Unattached….not a great approach to life, but it makes a pretty cool book title.

I am thrilled to announce that my second novel, unattached, will be released by North Star Press in September, 2015.

New Girl

I am rarely the New Girl any more.
Eighteen years ago when I was a newbie social worker, I was always the New Girl, and I went to embarrassing lengths to convince people that I was a grown up. One of the first times I went to the local high school to meet with a teenager about a report, a secretary, thinking I was a high school student, asked if I had a hall pass.
“Um, I’m here to interview a student.” I was indignant. How was my new, early 90s, mushroom-shaped short haircut not convincing her that I was an adult?
Being the New Girl meant feeling incompetent most of the time. I was 23 years old talking with my elders about how they treat their children. Scary.
The New Girl at the office got the old stuff, including the mint green metal desk with a treacherous, skin pinching crack across the top. I was lucky enough to be able to pick out a new desk chair, but my director trumped my choice in color and decided on the teal green fabric that “matched” my desk. I could only nod, as he was my superior and thus had office-decorating wisdom that I must not have had.
As the years passed and my twenties ended, there were other New Girls, and my stock slowly went up. I graduated to a better desk and some increased responsibilities. My life evolved as well. My husband and I bought a bigger house and had kids—four of them by my 10th anniversary at the agency. The mint green chair remained, growing worn and stained, but held me through pregnancies and transitions in the office and out.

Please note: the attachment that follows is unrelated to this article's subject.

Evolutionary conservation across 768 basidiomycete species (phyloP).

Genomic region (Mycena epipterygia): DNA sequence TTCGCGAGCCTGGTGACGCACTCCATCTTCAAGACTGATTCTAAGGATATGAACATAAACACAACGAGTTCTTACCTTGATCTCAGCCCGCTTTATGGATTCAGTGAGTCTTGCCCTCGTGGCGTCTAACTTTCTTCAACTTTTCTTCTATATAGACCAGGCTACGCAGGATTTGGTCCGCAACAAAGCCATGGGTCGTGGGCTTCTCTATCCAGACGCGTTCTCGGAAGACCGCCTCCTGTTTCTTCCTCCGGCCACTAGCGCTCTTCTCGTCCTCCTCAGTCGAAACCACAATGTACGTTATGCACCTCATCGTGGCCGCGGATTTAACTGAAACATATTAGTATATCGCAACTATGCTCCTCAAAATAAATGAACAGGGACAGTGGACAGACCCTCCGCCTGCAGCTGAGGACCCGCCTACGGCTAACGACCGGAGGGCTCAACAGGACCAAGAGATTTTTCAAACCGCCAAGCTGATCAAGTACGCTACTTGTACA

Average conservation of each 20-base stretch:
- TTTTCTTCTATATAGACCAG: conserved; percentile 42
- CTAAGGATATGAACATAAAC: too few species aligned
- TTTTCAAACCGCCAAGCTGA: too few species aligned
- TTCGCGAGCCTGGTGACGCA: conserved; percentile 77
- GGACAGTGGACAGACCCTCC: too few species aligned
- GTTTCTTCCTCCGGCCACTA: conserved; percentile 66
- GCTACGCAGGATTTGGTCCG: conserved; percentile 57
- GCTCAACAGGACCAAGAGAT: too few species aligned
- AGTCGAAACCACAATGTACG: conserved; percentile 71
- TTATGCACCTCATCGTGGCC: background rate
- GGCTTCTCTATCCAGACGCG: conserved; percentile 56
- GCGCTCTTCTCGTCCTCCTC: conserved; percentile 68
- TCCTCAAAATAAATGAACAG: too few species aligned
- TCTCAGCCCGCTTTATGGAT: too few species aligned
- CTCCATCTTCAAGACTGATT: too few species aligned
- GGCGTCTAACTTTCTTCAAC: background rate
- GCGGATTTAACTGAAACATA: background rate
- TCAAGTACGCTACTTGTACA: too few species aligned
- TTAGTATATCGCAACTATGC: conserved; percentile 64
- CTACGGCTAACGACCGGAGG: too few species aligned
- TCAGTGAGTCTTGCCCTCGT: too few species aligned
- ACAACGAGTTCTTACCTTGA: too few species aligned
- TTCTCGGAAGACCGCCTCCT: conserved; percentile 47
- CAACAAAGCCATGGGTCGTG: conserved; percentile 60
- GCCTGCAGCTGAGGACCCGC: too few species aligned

After 18 years I have become one of the senior members of the child protection staff. I am rarely intimidated any more. I can write a 5 page court report in an hour, if I have to, and I am confident in my ability to respectfully but firmly speak with most parents.
Then I wrote this book and got lucky enough to have it published. Suddenly I’m a newbie in a world of writers, publishers, and book store owners who speak a language I don’t understand.
And while I thought the most challenging aspect of my new authorhood would be writing the book, marketing my novel has brought out a level of neediness and insecurity that I didn’t know I had.
My publishing company is small, so promotion is my job. And thus I walk the line between persistence and stalking.
With about a gazillion books out there, persistence is the name of the game. Earlier this summer I mailed and emailed promotional flyers to dozens of bookstores. Response: nothing. I was a New Girl. So I was largely ignored.
So I followed up with phone calls. Trying to sound upbeat and professional, (while feeling incompetent and pathetic), I left messages with a great many stores, and this time I had more success. If I spoke to an owner directly, most were generous and helpful. Several stores have given this New Girl some much needed experience and exposure.